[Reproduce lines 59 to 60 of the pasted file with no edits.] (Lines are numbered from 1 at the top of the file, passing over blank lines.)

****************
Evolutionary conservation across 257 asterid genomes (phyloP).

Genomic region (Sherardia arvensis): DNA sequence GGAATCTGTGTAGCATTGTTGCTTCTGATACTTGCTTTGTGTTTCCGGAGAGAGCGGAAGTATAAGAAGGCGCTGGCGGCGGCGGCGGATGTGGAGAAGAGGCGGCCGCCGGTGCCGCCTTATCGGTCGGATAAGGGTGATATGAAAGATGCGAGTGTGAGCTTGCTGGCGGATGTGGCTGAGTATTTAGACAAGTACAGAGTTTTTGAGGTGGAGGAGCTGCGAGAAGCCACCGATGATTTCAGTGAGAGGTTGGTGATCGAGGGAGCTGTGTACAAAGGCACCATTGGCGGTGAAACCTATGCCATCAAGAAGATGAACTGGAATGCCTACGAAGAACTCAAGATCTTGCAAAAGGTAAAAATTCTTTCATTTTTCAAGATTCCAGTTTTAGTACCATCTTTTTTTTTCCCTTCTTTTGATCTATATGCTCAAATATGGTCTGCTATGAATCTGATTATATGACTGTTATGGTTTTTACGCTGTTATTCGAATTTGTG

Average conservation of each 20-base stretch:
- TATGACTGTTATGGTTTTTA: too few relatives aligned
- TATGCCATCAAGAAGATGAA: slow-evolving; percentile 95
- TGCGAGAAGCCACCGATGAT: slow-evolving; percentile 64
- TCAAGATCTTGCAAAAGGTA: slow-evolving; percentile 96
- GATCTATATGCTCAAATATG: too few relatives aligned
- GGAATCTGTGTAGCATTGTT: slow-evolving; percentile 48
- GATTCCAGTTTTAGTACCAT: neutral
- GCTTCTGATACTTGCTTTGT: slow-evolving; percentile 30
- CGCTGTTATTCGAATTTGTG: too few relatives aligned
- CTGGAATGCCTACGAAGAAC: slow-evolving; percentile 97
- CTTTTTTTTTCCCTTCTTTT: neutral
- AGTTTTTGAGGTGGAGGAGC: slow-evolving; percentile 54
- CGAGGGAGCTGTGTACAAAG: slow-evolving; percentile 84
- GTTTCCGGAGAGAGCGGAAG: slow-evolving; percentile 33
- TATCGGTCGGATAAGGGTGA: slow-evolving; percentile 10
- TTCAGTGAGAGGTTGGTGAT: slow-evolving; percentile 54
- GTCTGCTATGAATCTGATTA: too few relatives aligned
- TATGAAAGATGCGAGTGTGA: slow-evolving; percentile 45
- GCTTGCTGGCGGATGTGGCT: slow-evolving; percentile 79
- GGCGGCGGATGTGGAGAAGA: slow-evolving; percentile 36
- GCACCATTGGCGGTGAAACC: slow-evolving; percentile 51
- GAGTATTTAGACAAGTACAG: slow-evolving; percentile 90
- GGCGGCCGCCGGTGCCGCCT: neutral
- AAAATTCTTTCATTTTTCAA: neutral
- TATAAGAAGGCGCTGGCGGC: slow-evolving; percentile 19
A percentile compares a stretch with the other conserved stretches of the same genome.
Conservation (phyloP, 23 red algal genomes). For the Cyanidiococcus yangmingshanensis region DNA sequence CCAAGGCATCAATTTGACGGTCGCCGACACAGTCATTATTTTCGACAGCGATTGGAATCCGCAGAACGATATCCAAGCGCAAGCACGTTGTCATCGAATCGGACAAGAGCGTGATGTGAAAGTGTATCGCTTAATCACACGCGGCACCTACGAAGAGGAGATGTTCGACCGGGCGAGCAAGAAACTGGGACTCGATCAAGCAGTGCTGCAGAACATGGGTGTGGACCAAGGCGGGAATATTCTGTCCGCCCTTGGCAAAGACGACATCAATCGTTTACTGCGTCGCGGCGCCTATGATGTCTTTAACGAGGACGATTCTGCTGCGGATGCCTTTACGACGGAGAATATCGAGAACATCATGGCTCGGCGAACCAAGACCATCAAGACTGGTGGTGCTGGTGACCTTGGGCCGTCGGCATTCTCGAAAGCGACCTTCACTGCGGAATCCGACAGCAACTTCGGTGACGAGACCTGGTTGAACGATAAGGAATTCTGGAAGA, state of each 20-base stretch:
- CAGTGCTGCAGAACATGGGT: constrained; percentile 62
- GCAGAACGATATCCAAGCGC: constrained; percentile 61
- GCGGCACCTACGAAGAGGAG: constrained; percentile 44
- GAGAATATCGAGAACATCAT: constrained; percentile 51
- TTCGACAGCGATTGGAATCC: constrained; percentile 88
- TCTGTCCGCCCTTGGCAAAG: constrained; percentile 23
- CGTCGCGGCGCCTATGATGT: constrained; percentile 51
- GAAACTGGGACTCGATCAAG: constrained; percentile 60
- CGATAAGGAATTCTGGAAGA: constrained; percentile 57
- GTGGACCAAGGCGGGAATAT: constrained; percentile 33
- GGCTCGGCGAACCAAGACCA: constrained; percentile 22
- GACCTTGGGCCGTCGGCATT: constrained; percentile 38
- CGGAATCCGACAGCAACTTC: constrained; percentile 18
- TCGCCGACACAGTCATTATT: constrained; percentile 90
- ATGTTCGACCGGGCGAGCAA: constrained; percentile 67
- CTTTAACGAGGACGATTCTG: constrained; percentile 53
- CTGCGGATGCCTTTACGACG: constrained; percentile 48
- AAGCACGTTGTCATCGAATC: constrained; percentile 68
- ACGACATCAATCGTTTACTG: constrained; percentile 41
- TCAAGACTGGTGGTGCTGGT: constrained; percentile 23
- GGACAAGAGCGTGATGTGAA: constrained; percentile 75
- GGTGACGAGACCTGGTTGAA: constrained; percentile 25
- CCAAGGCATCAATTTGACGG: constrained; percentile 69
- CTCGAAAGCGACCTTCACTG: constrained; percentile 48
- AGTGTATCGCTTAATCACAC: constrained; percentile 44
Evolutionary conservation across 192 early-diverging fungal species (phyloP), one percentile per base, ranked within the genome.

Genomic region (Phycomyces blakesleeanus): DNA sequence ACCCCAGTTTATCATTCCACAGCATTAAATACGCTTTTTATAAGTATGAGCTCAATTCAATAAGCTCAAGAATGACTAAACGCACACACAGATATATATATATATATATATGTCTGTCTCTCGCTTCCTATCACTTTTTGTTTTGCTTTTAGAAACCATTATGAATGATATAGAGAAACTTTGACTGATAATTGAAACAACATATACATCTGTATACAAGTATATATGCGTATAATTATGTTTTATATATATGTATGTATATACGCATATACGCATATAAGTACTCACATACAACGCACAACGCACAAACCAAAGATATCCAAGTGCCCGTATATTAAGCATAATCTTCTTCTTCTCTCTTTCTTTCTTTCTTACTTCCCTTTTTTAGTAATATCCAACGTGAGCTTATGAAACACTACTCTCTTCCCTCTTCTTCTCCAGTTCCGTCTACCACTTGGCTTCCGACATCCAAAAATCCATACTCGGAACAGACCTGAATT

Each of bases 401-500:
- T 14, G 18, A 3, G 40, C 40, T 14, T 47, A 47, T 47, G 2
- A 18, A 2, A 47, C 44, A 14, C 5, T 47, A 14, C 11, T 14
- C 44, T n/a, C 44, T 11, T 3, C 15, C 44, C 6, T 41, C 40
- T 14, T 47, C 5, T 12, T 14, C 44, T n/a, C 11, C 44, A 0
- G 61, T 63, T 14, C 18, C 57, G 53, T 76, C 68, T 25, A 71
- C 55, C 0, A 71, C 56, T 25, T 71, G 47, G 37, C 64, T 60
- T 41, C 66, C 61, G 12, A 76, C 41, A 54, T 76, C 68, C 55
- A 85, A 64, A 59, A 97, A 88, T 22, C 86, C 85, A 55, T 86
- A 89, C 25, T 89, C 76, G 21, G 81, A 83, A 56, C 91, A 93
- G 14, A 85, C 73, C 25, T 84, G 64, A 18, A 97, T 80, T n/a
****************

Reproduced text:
- T 14, G 18, A 3, G 40, C 40, T 14, T 47, A 47, T 47, G 2
- A 18, A 2, A 47, C 44, A 14, C 5, T 47, A 14, C 11, T 14